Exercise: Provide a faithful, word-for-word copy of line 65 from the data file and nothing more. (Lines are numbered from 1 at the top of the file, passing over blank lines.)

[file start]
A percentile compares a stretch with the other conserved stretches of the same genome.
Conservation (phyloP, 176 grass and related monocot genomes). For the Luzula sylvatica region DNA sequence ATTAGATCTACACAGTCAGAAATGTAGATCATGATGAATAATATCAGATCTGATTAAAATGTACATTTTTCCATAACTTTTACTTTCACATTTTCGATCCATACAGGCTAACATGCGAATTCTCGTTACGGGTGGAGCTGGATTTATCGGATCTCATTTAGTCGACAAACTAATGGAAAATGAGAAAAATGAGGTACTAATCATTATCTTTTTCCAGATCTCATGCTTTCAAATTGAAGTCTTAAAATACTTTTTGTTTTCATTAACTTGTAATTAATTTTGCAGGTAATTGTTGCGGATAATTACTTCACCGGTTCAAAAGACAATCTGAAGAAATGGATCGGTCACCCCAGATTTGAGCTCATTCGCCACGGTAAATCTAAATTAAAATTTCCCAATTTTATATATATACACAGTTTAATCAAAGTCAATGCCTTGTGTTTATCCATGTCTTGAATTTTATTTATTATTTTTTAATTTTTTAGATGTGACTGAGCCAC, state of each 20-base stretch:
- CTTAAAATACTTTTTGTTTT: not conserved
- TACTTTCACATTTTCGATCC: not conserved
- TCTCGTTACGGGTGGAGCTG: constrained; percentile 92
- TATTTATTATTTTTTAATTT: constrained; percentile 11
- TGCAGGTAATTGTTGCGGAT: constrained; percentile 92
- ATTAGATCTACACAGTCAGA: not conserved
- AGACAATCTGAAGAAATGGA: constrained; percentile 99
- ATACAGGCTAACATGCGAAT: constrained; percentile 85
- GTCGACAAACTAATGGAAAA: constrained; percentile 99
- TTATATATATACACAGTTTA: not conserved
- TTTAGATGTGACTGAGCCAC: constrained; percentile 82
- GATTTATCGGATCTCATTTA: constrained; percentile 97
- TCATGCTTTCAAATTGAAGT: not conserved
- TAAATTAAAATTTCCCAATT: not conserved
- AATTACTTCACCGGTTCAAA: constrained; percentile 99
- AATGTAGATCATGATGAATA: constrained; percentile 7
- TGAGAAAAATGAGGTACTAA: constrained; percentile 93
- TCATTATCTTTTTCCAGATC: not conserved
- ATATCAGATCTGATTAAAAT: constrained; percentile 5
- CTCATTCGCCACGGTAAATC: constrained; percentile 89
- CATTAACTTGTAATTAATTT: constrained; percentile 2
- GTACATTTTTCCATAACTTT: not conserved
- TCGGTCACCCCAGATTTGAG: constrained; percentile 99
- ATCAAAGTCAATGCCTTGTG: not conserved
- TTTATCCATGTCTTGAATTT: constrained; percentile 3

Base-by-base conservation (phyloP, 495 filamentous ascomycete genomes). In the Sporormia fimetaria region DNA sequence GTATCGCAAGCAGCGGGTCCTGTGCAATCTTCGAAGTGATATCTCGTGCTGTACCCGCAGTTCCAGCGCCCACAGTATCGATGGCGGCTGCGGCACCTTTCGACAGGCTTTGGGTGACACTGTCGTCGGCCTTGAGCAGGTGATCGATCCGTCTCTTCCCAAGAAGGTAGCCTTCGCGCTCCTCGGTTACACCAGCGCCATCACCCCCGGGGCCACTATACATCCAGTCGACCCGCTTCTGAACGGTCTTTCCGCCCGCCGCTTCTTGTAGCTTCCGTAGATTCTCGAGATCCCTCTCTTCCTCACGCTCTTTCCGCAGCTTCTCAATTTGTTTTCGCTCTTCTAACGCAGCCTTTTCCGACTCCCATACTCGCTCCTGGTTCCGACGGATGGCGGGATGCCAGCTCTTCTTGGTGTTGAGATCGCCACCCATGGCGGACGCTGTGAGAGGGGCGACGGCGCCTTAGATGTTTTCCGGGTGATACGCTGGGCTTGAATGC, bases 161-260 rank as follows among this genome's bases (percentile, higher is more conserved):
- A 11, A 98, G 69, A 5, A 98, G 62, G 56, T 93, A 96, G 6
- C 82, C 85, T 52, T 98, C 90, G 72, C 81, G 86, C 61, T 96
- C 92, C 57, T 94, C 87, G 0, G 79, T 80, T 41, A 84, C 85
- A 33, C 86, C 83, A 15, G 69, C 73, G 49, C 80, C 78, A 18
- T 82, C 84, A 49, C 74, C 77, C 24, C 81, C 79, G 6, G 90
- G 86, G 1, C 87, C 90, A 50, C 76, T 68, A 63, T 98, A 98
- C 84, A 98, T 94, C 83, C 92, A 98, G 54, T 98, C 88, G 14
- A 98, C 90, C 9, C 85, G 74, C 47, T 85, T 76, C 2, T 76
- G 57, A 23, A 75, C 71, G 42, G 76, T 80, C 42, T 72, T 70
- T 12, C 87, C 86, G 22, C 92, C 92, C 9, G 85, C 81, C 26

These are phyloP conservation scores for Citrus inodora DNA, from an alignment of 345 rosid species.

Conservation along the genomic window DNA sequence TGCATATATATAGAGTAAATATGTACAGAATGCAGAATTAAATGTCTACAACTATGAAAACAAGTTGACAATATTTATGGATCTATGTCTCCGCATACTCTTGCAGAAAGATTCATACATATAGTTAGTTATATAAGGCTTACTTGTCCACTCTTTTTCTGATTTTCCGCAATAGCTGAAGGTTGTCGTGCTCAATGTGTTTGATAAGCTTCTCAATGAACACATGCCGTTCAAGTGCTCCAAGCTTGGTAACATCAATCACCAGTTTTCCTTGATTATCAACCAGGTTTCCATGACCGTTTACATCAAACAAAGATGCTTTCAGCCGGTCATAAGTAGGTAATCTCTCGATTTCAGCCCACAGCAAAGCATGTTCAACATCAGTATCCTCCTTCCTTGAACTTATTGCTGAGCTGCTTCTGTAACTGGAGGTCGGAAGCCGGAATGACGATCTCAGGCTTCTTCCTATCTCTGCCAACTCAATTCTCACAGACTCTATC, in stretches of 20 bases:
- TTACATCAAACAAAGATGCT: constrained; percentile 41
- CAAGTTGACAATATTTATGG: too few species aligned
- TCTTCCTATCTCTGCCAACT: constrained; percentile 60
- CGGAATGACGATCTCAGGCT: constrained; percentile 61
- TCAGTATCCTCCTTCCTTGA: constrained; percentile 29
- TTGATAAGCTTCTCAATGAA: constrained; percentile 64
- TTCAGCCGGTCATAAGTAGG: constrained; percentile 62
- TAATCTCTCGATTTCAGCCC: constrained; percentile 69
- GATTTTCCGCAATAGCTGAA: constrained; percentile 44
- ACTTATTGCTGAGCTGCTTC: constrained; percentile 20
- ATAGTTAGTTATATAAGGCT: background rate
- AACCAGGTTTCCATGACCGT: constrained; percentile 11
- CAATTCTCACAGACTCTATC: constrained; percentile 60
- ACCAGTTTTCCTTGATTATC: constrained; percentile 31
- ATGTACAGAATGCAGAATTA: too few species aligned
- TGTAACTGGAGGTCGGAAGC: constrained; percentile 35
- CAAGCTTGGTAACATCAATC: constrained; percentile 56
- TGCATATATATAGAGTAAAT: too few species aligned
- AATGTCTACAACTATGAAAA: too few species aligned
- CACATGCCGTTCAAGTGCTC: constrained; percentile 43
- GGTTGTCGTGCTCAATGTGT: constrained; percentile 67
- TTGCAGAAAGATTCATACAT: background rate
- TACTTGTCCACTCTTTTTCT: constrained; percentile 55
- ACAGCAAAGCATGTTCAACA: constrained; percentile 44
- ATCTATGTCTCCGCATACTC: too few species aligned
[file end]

- ATCTATGTCTCCGCATACTC: too few species aligned